A Question of Health

How much thyroxine should I take? And is rooibos tea a cure-all?
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What's the right dose?

What's the right dose?

Just under a year ago I was diagnosed with an underactive thyroid and put on 0.5mg thyroxine daily. Although most of my physical symptoms have improved, I'm still experiencing memory and concentration problems, depression and slightly irregular periods. Is it possible that my dosage needs increasing? Or, as I'm 43, could my memory and concentration problems be down to some other age-related hormone imbalance? Also I have been infertile for 14 years - we gave up on IVF treatment five years ago due to poor egg production. Is it worth having more treatment now that my thyroid problem has been identified, or is it too late?

If you are still getting some of the symptoms that were there when you were diagnosed with an underactive thyroid gland, you may well need a higher dose of thyroxine. Different people with underactive thyroids need different doses, and the only real way of telling if you are on the correct dose is by measuring your hormone levels and assessing your symptoms. Most thyroid specialists use the TSH (thyroid stimulating hormone) test as the gold standard to get the dose of thyroxine right. TSH is produced by the pituitary gland. It stimulates the thyroid gland to produce its natural hormone, thyroxine. If the body is short of thyroxine, the pituitary gland pumps out TSH in an attempt to force the thyroid gland to produce more thyroxine. So if your TSH levels are high, that means you are not getting enough thyroxine and should increase your dose. Some patients say they only feel well when they take extra thyroxine - more than is indicated by their TSH levels. You will need to discuss this with your doctor if your TSH levels are OK on your current dose. With regard to fertility, an underactive thyroid can cause reduced fertility or infertility. Unfortunately, the success rate of IVF for women of your age is not brilliant. The good news is that if the original cause of your fertility problems was related to your underactive thyroid, your chance of success now may be better. But the bad news is that because you are now five years older than when you abandoned treatment, your chance of success is going to be worse.

A healthy cuppa

Can you give me any information about the health benefits of rooibos tea? Friends from South Africa swear by it, and say it is the reason South Africans live so long. What does it contain? Is it genuinely healthier to drink than ordinary tea?

Rooibos is an Afrikaans word meaning "red bush". Rooibos tea is made from the fermented leaves of the rooibos plant. The leaves themselves are green, until they are fermented and dried. This process turns them red. Rooibos tea does not contain any caffeine, so if you are trying to avoid that it may be useful. It also contains small quantities of vitamins and minerals, but these can be obtained from eating a good mixed diet with plenty of fresh fruit and vegetables. The leaves contain some quercetin, which is an anti-oxidant that is said to reduce the risk of some cancers and heart disease. But you can also find quercetin in apples, onions, raspberries, black and green tea, red wine, red grapes, citrus fruit, cherries, broccoli, and leafy greens. It looks like rooibos tea is safe, and perhaps even delicious (I haven't tasted it). But I doubt if it is the elixir of longevity that your friends claim it to be.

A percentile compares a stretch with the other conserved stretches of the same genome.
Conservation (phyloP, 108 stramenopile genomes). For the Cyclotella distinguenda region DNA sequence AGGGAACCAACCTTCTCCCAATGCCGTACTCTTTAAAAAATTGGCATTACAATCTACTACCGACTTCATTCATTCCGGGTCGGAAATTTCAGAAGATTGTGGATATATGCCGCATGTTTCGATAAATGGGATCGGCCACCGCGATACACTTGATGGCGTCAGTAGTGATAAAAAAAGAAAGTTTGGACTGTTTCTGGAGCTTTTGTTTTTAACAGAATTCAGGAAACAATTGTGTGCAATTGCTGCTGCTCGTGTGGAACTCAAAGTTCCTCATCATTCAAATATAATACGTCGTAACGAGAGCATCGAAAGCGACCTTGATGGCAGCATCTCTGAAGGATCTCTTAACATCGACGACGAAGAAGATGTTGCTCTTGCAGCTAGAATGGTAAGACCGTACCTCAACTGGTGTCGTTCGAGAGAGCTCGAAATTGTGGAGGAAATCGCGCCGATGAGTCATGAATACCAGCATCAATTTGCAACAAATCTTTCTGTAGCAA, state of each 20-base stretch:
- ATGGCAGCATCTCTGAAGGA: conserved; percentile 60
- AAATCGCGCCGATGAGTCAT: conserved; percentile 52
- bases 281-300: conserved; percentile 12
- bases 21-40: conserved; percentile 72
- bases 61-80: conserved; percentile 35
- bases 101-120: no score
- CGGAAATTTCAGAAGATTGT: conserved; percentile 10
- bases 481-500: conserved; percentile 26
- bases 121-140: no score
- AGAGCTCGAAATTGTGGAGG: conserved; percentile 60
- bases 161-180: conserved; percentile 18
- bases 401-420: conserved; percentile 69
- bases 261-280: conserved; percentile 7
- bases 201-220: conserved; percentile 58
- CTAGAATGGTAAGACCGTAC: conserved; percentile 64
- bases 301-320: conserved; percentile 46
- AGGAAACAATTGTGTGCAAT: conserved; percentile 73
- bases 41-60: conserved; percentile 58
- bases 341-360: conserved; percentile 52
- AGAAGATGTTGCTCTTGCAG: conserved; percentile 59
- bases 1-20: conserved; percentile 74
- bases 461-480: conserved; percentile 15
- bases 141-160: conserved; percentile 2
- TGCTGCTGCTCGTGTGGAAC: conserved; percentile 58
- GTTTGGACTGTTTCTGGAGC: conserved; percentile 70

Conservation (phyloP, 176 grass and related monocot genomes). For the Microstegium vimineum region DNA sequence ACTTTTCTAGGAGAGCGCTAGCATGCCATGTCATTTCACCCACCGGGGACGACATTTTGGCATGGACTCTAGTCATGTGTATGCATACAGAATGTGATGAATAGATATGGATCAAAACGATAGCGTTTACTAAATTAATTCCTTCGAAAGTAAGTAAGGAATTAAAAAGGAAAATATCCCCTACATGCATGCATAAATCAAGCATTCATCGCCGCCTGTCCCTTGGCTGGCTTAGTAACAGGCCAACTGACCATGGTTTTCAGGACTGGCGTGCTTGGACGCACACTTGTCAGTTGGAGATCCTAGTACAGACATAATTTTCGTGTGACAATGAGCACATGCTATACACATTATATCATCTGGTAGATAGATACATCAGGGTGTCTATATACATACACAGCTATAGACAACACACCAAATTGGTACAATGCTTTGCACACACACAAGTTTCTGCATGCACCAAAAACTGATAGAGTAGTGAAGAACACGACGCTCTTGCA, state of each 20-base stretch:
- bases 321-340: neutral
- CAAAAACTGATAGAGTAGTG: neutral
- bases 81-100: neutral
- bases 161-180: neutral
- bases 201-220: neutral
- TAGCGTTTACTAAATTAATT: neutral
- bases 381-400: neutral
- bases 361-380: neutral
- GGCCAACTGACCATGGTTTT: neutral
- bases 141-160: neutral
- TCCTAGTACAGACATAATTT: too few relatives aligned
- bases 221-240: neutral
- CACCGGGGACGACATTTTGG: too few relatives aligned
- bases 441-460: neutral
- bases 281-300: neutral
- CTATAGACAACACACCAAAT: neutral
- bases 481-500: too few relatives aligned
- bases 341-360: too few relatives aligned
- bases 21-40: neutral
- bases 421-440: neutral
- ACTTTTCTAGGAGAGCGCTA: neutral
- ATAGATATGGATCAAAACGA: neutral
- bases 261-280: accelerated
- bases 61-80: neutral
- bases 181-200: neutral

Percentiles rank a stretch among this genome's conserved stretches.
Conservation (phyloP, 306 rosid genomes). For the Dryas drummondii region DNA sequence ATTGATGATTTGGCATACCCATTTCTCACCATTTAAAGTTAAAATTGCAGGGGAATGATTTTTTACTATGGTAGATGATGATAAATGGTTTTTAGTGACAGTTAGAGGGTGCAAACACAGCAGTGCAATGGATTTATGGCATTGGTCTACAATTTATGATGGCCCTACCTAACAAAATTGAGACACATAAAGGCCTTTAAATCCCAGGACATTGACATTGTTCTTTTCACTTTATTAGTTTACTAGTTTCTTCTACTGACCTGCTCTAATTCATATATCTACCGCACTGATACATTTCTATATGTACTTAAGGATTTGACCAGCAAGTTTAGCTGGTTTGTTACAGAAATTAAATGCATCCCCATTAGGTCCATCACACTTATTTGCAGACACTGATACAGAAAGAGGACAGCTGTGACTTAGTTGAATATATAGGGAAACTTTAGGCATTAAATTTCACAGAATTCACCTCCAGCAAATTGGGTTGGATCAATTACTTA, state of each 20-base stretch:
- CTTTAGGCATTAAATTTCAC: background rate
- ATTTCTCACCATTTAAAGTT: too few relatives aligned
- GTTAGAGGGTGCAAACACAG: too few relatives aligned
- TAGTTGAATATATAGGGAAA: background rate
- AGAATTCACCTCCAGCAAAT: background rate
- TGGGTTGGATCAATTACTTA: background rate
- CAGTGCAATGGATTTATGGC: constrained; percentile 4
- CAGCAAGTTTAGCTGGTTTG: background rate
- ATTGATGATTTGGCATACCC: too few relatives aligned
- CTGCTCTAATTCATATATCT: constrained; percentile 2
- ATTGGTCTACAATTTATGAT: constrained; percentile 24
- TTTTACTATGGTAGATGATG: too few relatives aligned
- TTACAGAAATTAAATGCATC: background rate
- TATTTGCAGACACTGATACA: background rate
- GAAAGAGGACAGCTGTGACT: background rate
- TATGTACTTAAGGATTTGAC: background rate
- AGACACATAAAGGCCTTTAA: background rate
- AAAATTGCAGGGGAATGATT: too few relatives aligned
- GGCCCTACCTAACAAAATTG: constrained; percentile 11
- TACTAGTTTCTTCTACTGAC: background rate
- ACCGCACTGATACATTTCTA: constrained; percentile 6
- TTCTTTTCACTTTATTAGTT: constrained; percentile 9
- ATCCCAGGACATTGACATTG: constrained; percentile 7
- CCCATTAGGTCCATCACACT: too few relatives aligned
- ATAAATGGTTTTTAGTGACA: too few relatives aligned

Too many docs...

I've been referred to a rheumatologist, a neurologist, an HRT expert and a haematologist for my symptoms. Specialism is inevitable with the growth of medical knowledge, but how can I make sure someone looks at me as a whole person, and considers all my symptoms together?

This is a genuine dilemma. As medical science becomes more specialised and more complicated, it is impossible for any one doctor to be up to date with everything. Thirty years ago, someone like you might have been looked after by a general physician. General physicians turned their hand to anything and everything, apart from surgery. They were "experts" across a broad area, and one likes to think they saw their patients as unified human beings (although I'm sure this was sometimes wishful thinking). Now that your care is divided up between four specialists, it's inevitable that you think each one of them is only thinking about the part of your body that interests them most. Of course, just because a doctor is a super-specialist, does not mean that he or she is unable to look at you as a "whole person". I have two suggestions. The first is that you make it your business to remind all of your doctors, in the nicest possible way, that your symptoms don't respect the boundaries of their specialities. Your joints (rheumatology), your nerves (neurology), your hormones (HRT) and your blood (haematology) are all dependent on each other. If one system is not working properly, it may affect all the others. My second suggestion is that you use your GP as your primary doctor. GPs may not know everything about everything, but they are remarkably good at seeing patients as whole people. Perhaps you should even dispense with one or two of your specialists.

Send your questions and suggestions to A Question of Health, 'The Independent', Independent House, 191 Marsh Wall, London E14 9RS; fax 020-7005 2182; or e-mail health@independent. co.uk

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